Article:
Suggestions with Food: It can be drunk neat or with ice. It is recommended as an aperitif or to accompany pasta and rice dishes.

CANASTA SHERRY

canasta-cream_edited-1A sweet Oloroso or Cream Sherry produced from Palomino and Pedro Ximenez grapes. The bud musts undergo controlled fermentation and fortified at 19.5 degrees. An elegant blend of Palomino and Pedro Ximenez before entering the Criaderas y Soleras system for physical-chemical ageing through oxidation in oak casks. Aged for at least six years. A unique sweet Oloroso or “Cream” Sherry.

Tasting Notes: Sweet Oloroso. Mahogany colour and aromas of dried nuts with a hint of raisins and brown sugar. Smooth, velvety palate with warm alcohol flavours and a persistent aftertaste.

Suggestions for Food : It can be consumed very cold by itself and with desserts, or on ice as a refreshing early evening drink.

WALNUT BROWN SHERRY

img_7441This is a very Sweet Oloroso or Cream Sherry produced from Palomino, Pedro Ximenez and Muscatel grapes. Bud musts undergo controlled fermentation and fortified at 19.5 degrees. Palomino, Pedro Ximenez and Muscatel are blended and racked into clean casks before entering the Criaderas y Solera system for physical-chemical ageing through oxidation in oak casks. Aged for at least four years.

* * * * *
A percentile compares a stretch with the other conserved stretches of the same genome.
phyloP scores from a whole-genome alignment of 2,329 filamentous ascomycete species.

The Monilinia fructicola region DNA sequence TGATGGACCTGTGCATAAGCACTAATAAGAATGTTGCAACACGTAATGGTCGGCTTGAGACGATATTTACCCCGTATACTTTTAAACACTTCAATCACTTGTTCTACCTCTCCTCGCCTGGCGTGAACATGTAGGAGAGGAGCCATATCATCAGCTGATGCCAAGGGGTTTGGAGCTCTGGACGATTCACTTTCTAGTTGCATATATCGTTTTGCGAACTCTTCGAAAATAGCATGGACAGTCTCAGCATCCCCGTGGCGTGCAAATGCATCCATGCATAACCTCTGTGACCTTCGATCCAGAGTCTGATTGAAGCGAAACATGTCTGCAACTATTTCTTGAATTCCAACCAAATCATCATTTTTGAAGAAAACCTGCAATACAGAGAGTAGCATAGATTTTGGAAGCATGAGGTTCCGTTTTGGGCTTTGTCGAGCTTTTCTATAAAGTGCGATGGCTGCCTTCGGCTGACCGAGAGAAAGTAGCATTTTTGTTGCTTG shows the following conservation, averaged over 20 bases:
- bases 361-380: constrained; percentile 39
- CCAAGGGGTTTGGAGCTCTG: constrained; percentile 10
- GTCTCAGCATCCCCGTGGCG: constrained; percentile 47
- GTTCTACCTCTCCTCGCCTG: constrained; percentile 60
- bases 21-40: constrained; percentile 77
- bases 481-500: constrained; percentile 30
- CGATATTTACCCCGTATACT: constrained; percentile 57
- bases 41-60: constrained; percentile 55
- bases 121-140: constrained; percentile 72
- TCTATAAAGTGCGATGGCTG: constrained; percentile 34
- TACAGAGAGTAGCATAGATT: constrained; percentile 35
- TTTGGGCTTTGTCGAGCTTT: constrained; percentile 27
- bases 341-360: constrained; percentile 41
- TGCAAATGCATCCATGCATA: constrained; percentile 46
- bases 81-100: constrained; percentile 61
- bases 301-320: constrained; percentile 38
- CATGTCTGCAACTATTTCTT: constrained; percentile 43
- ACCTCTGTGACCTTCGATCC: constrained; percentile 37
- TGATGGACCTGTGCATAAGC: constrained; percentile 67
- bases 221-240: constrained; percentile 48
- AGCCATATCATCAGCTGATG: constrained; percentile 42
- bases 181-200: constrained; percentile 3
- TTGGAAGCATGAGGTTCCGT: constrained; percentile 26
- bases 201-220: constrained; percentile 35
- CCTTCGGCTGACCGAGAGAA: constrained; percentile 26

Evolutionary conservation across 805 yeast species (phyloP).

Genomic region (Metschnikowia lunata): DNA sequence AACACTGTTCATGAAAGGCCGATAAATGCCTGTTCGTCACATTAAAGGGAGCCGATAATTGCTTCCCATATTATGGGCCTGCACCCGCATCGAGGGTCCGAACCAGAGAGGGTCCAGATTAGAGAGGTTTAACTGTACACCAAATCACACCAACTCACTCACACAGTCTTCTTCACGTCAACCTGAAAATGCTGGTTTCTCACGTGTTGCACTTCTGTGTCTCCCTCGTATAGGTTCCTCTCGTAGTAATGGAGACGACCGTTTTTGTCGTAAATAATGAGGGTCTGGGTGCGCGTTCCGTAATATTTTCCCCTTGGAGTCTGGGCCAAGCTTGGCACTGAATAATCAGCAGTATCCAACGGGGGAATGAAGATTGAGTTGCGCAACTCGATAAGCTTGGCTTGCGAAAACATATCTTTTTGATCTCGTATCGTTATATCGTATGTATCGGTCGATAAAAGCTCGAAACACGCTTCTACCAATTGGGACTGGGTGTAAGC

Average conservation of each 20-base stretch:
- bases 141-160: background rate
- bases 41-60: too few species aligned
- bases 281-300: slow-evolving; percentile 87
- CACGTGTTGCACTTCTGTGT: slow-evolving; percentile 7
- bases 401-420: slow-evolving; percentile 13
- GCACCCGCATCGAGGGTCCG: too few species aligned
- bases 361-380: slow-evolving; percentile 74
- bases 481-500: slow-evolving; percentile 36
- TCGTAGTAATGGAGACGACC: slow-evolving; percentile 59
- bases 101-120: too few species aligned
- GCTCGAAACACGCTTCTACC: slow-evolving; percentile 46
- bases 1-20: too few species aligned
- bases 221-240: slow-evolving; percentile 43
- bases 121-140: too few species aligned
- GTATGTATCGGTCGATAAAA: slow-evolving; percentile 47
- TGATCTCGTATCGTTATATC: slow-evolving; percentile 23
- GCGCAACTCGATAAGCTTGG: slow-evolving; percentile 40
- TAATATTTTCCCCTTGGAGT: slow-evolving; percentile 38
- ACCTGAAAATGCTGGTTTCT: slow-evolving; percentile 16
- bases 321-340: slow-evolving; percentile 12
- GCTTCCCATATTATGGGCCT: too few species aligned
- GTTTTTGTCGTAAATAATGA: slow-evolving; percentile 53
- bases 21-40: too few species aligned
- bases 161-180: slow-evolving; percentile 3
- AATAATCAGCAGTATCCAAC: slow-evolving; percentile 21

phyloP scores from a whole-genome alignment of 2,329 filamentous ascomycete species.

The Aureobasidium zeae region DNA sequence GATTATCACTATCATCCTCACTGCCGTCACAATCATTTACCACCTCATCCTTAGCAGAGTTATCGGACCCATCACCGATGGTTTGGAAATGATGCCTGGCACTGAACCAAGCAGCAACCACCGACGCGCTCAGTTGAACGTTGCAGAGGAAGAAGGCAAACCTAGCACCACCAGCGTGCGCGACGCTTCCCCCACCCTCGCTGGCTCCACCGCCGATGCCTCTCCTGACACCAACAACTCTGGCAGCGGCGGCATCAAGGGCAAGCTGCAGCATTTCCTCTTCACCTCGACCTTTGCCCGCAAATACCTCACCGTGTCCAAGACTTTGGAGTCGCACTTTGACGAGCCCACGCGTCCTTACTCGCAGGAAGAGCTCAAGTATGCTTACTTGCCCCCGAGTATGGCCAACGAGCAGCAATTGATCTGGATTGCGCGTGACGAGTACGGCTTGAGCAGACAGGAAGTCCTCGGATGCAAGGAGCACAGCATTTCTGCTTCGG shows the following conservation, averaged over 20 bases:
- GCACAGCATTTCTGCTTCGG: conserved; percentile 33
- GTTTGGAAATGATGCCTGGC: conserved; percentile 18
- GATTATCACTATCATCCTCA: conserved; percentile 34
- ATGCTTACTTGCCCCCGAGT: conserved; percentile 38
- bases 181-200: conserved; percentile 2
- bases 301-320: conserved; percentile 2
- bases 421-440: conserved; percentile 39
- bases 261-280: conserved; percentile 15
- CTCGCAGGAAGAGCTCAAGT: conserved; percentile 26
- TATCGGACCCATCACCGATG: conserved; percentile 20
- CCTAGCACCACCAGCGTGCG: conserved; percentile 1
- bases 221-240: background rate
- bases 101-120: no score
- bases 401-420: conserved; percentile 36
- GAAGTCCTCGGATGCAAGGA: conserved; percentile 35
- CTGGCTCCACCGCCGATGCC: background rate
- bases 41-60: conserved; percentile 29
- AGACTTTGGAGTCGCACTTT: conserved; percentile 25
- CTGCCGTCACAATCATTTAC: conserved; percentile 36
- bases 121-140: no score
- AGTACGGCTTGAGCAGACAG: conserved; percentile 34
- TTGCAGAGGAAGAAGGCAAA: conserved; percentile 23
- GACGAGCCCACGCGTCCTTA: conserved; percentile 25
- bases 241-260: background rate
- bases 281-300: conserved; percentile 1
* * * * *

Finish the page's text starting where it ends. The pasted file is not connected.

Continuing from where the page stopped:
Tasting Notes: Very sweet oloroso.Dark mahogany, almost ebony. On the nose, dried nuts and faint aroma of raisins, muscatel and toasted sugar. Smooth and velvety with a warm palate owing to its alcohol content. A long finish.

Suggestions for Food: It can be consumed very cold by itself and with desserts, or on ice as a refreshing long drink.

WINTER’S TALE SHERRY

img_7443This a slightly sweetened Amontillado or “Medium Sweet” Sherry produced from Palomino and Pedro Ximenez grapes. The bud must undergoes controlled fermentation and fortified with alcohol distilled from wine at 28 degrees. Palomino and Pedro Ximenez are racked before entering the Criaderas y Soleras system for physical-chemical ageing through oxidation in oak casks. Aged for at least six years. A slightly sweetened oloroso, or “medium sweet” sherry.

Tasting Notes: Brillant amber. Intense aroma of dried nuts. Full bodied and balanced, with low acidity. Sweet and persistent.

Suggestions for Food: To be drunk neat or on ice. Ideal as an aperitif or with pasta and rice dishes.

JALIFA AMONTILLADO 30 YEARS SHERRY